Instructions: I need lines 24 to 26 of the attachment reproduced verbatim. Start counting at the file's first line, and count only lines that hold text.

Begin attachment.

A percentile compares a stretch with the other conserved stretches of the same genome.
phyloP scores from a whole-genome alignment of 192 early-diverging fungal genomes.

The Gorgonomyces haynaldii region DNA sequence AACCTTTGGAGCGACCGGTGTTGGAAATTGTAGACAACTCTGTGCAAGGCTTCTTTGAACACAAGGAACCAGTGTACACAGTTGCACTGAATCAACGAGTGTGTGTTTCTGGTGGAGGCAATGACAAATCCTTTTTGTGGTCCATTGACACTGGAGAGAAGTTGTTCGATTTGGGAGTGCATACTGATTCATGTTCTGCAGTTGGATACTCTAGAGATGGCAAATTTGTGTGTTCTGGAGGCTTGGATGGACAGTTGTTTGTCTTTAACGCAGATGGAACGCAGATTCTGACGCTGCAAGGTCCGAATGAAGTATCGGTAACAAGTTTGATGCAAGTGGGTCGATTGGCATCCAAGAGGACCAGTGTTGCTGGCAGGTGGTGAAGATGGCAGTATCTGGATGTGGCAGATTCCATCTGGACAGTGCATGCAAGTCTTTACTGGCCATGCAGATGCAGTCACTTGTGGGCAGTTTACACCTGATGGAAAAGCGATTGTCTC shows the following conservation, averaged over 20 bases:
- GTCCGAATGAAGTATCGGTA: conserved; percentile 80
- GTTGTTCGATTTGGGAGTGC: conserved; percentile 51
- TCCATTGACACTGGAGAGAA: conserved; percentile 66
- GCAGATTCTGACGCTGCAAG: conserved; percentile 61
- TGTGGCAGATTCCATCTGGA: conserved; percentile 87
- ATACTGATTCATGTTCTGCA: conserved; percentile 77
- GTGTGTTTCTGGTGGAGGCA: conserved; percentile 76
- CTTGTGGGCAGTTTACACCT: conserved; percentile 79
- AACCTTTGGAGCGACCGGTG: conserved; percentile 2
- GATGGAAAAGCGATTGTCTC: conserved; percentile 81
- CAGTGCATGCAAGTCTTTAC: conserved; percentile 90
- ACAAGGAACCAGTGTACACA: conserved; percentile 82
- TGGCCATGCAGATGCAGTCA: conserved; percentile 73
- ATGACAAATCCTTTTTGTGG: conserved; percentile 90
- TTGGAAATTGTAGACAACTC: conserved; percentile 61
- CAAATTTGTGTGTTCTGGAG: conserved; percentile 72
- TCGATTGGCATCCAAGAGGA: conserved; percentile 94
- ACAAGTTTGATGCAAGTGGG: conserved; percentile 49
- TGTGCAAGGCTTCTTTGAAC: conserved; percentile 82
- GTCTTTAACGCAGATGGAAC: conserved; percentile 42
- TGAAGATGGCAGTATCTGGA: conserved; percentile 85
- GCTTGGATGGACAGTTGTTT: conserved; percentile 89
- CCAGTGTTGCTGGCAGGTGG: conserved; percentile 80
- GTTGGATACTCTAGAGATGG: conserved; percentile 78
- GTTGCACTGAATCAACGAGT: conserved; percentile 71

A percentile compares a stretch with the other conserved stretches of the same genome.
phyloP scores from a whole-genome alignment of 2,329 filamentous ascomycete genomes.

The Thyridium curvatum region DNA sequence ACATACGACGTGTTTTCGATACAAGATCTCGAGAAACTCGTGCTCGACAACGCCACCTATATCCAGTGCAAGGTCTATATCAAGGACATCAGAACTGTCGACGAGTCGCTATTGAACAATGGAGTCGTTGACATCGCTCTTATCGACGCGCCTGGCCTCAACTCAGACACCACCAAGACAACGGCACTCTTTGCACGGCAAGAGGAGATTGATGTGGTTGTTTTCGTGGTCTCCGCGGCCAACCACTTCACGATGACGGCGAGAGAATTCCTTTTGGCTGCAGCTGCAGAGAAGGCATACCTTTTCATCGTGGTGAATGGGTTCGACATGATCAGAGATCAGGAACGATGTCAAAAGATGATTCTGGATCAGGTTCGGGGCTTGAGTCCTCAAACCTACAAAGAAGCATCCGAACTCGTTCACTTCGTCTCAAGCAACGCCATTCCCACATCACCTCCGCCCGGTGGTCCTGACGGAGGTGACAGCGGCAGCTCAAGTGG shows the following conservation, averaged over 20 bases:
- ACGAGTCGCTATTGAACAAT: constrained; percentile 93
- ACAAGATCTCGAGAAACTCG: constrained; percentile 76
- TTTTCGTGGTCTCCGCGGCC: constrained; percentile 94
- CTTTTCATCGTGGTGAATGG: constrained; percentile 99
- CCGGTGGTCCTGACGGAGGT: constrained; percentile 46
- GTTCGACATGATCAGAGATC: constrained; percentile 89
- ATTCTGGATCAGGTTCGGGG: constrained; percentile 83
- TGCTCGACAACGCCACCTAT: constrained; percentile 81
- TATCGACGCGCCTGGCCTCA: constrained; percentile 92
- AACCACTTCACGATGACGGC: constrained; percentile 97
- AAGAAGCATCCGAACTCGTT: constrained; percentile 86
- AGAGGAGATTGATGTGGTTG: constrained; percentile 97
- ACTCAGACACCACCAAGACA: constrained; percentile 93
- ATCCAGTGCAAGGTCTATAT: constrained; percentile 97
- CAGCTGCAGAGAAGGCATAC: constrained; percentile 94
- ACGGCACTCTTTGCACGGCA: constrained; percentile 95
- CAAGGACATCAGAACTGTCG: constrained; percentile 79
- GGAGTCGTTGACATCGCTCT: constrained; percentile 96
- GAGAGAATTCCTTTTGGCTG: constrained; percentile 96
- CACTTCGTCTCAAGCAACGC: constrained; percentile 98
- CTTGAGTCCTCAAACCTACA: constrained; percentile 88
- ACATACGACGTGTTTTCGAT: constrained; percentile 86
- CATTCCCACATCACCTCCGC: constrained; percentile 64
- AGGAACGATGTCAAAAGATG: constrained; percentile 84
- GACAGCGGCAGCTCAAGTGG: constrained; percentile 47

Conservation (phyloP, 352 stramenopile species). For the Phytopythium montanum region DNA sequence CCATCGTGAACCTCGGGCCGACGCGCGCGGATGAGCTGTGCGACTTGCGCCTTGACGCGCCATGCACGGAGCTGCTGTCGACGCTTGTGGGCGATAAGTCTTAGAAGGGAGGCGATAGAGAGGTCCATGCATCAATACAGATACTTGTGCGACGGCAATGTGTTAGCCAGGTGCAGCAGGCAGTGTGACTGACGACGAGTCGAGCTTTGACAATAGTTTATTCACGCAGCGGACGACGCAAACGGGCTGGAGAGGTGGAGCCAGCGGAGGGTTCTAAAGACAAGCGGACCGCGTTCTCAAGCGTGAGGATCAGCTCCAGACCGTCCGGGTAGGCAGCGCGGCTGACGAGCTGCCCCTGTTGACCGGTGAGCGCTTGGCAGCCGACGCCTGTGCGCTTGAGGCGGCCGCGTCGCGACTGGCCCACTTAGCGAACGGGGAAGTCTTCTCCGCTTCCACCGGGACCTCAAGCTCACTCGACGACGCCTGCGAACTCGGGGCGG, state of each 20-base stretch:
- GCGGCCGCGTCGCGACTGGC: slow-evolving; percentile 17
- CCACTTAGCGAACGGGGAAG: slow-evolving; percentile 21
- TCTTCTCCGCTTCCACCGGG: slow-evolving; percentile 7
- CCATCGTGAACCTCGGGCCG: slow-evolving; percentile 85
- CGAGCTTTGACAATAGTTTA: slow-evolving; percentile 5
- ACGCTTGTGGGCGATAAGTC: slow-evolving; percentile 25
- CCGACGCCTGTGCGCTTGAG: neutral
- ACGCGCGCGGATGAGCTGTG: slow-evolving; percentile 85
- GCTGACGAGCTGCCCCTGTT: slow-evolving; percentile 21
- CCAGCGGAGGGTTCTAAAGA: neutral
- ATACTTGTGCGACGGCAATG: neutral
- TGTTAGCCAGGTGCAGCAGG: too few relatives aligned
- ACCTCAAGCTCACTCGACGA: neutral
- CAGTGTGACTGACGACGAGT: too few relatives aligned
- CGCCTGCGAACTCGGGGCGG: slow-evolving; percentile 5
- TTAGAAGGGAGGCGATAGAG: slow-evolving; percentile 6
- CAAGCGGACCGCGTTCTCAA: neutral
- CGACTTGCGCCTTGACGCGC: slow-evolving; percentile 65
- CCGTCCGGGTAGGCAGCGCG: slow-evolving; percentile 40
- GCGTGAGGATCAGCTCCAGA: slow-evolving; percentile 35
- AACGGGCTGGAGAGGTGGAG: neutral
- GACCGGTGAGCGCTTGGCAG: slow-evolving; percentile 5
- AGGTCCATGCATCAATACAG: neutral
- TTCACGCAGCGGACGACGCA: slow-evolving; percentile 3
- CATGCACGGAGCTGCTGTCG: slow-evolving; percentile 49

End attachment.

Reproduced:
- TGAAGATGGCAGTATCTGGA: conserved; percentile 85
- GCTTGGATGGACAGTTGTTT: conserved; percentile 89
- CCAGTGTTGCTGGCAGGTGG: conserved; percentile 80